Do you remember reading of the Maine man who used clutter as a tool to single-handedly clean up his entire town? He lived where a family’s wealth is measured by the number of unlicensed cars in the yard, which is about 15 miles in from Maine’s gilded coast.

His neighbors had the usual acceptable amount of junk in their yards. Not enough to push any official buttons, but enough to disturb his need for order. Knowing better than to generate animosity by suggesting that they clean up their mess, he took clutter to the next level and dragged stuff home from the dump. Week after week, he artistically decorated his yard with old bicycles and bedsprings much as someone in Falmouth would plant expensive flowers or shrubs. An old washing machine here. A comfortable sofa there. A few broken chairs and a dozen or so lawnmowers for parts. Weeds in between.

At last, another man, who wanted to sell his house, realized that his neighbor had pushed basic Maine yard clutter past its accepted bounds, so he circulated a petition which led to an anti-clutter ordinance. The selectmen then came to this man’s house and said that they were sorry but because of a new regulation everyone had to haul their stuff to the dump.

Anyone who has looked in his neighbor’s dooryard knows that one only collects things that might have some monetary value. Citizens develop a keen sense of frugality in a socio-economic system that makes collecting junk necessary for survival.

You can travel over entire countries in much of Northern Europe and not see as much clutter as is found in one front yard in Washington County.

An unbiased observer might assume from this that there are countries in Northern Europe where people have adequate incomes. They have single payer health insurance and they want for naught. In these countries, people have never developed the need to stockpile extra lawnmowers or cars for parts.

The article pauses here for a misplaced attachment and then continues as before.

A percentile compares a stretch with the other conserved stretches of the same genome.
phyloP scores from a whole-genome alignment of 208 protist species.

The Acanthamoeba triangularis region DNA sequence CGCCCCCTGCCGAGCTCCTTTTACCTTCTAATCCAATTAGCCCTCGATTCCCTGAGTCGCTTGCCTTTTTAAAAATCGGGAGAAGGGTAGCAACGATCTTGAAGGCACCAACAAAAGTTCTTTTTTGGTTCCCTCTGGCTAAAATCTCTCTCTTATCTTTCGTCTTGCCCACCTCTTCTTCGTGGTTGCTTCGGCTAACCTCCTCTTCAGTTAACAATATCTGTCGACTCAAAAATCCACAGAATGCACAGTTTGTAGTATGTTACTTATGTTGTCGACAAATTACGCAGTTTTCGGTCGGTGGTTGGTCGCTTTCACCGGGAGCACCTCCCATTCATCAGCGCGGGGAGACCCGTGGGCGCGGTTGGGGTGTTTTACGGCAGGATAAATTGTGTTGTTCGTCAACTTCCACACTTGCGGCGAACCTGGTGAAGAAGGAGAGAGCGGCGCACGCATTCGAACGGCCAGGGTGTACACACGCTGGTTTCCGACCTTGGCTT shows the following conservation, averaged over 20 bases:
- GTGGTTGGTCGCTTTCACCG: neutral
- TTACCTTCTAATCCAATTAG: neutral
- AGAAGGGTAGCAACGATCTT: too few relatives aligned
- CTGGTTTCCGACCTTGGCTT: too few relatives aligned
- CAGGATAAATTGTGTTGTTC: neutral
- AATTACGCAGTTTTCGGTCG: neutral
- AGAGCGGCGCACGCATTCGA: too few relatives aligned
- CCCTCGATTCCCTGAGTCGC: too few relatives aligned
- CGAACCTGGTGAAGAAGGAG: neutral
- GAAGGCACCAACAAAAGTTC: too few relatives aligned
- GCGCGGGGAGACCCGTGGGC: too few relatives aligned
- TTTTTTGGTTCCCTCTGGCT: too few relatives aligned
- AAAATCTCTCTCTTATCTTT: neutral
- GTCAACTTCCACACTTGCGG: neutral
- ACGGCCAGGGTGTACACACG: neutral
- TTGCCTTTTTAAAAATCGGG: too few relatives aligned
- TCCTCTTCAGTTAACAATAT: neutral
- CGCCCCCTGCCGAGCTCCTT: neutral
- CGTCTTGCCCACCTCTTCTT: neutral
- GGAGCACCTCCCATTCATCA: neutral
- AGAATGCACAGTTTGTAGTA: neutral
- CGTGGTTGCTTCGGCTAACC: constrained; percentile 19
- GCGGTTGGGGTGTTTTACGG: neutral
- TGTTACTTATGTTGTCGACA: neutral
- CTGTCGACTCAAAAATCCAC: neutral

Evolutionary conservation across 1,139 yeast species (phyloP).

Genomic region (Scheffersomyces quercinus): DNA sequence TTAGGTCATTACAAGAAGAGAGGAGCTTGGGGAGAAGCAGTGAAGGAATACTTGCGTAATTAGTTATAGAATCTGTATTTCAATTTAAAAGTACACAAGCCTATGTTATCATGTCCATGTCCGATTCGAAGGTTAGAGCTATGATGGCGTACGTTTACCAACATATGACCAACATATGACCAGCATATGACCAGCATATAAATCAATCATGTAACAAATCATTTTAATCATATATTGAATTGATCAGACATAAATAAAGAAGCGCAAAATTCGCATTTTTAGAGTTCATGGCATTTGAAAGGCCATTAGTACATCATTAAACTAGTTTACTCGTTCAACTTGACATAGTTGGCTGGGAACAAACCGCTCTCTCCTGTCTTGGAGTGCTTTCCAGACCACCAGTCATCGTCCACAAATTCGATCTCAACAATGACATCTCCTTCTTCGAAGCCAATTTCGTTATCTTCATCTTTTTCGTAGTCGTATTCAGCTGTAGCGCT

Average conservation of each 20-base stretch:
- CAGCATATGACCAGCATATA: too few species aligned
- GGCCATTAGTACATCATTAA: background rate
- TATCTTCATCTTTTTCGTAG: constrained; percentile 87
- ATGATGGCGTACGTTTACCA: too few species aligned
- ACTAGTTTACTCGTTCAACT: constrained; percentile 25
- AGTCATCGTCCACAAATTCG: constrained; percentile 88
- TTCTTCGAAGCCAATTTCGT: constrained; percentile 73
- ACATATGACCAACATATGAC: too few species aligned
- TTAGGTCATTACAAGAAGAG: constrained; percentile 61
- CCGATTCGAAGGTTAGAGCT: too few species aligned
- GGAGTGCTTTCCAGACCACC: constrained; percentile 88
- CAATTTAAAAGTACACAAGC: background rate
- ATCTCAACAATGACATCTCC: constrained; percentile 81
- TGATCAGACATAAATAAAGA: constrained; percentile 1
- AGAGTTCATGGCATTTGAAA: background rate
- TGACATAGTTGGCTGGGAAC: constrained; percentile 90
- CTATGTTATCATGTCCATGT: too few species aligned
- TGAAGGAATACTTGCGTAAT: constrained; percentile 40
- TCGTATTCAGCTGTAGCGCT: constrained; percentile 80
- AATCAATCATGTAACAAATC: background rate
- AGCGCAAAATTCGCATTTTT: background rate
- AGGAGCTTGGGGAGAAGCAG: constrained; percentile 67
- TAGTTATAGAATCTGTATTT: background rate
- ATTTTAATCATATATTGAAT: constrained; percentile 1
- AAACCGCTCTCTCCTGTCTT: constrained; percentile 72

Does this not suggest that, although the compulsion to accumulate junk and clutter may be genetic, it is probably driven by an economic force?

There are affluent countries in Europe where it is not necessary to save junk. There are poor countries in Africa where it is impossible to save junk, because your neighbor would steal it.

Do acres of storage lockers indicate that Maine is somewhere in between? Since World War II, hundreds of beautiful Maine barns have been allowed to rot into the ground. They have been replaced by storage lockers, enabling some enterprising Maine folk to earn a good living by storing cherished furniture that showed up when Grampy died.

It’s hard to lose if you own storage lockers. If tenants don’t pay their rent or never come back, the contents of the lockers are sold at auction. More often than not, the person who buys the contents of the locker has to rent the same space as he has no other place to store his new treasures.

You and I have thrifty friends who store everything in the kitchen – if they live alone. A kitchen is a single Maine man’s storage locker.

A kitchen in an old Maine farmhouse is a friendly, all-purpose room. It is where you eat, sleep, entertain and repair any piece of equipment that will fit through the door. Wallpaper and doorframes are notepaper where you scribble reminders. Almost a cord of wood can be stacked in even a small kitchen.

As one who spent many Maine winters alone, I can testify that rebuilding a small engine in the kitchen makes sense. Why would any practical Maine man shovel a path through a 3-foot drift to an uninsulated workshop, where he would have to light another fire, when it is already toasty warm in the kitchen?

For 20 years I slept beside a black wood stove in a soot-covered state of bliss. Then, along came Marsha, The Almost Perfect Woman, who is not only an organizational genius but a compulsive cleaner. The first time she stepped through my kitchen door, she was captivated by the challenge and settled in.

That said, in the years since that blissful day, I have given much thought to people to whom clutter happened, and those, like my wife, who have had clutter thrust upon them.

One of the most memorable lines in 400 or so years of recorded Maine literature is a quote from the old lobster catcher, Perse Seine, who was asked why he was building a skiff in his kitchen. Answering the question with a question – in typical Maine fashion – Perse said, “Well, what’s a kitchen for?”

The humble Farmer can be seen on Community Television in and near Portland and visited at his website: